Archive for: March, 2017

Engineering Joke about Administrators

Mar 31 2017 Published by under Uncategorized

Apropos the last comment about administrators in academia:

 

A man in a hot air balloon realized he was lost.   He reduced altitude and spotted a woman below.   He descended a little bit more and shouted, “Excuse me, can you help me?   I promised a friend I would meet him an hour ago, but I don’t know where I am.”

The woman below replied, “You’re in a hot air balloon hovering approximately thirty feet above the ground.   You’re between 40 and 41 degrees north latitude and between 59 and 60 degrees west longitude.”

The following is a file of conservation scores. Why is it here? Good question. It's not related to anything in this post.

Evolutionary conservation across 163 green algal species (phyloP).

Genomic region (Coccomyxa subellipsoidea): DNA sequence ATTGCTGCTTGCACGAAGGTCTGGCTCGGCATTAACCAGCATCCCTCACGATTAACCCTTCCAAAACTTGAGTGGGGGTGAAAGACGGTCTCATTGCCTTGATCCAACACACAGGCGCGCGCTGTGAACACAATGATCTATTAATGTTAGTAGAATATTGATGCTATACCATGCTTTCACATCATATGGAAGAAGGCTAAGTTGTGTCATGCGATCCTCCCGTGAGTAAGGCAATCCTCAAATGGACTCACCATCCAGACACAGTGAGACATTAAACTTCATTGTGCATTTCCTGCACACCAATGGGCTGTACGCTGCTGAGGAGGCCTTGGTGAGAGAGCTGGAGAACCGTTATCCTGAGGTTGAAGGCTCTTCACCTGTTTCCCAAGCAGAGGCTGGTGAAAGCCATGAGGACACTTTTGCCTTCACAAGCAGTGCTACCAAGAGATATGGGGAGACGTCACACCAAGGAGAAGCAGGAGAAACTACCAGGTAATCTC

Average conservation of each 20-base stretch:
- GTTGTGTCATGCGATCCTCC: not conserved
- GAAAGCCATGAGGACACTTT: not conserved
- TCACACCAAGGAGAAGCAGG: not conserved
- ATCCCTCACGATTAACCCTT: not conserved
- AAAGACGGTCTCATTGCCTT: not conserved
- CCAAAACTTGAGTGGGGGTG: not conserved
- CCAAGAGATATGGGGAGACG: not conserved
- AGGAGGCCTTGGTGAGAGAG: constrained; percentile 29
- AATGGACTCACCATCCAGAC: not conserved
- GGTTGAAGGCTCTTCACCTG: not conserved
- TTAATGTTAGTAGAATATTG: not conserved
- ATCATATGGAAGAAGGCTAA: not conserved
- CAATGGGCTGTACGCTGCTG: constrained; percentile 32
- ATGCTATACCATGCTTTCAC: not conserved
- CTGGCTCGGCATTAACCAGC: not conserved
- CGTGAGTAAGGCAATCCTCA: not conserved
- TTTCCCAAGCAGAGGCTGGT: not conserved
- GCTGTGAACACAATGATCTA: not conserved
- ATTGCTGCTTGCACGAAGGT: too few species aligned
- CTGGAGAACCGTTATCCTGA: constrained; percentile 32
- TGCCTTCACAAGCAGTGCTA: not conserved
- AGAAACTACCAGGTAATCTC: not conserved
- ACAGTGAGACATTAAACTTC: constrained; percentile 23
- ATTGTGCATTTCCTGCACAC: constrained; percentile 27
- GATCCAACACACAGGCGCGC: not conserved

“You must be an engineer,” said the balloonist.

“I am,” replied the woman.   “How did you know?”

“Well,” answered the balloonist, “everything you told me is technically correct, but I’ve no idea what to make of your information, and the fact is I’m still lost.   Frankly, you’ve not been much help at all.   If anything, you’ve delayed my trip.”

The woman below responded, “You must be an administrator,” to which he replied, “I am, but how did you know?”

“Well,” the woman responded, “you don’t know where you are or where you’re going.   You have risen to where you are due to a large quantity of hot air.   You made a promise which you’ve no idea how to keep, and you expect people beneath you to solve your problems.   The fact is, you are in exactly the same position you were in before we met, but now, somehow, it’s my fault.”

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A few thoughts on the "overhead" political crisis

Mar 30 2017 Published by under Uncategorized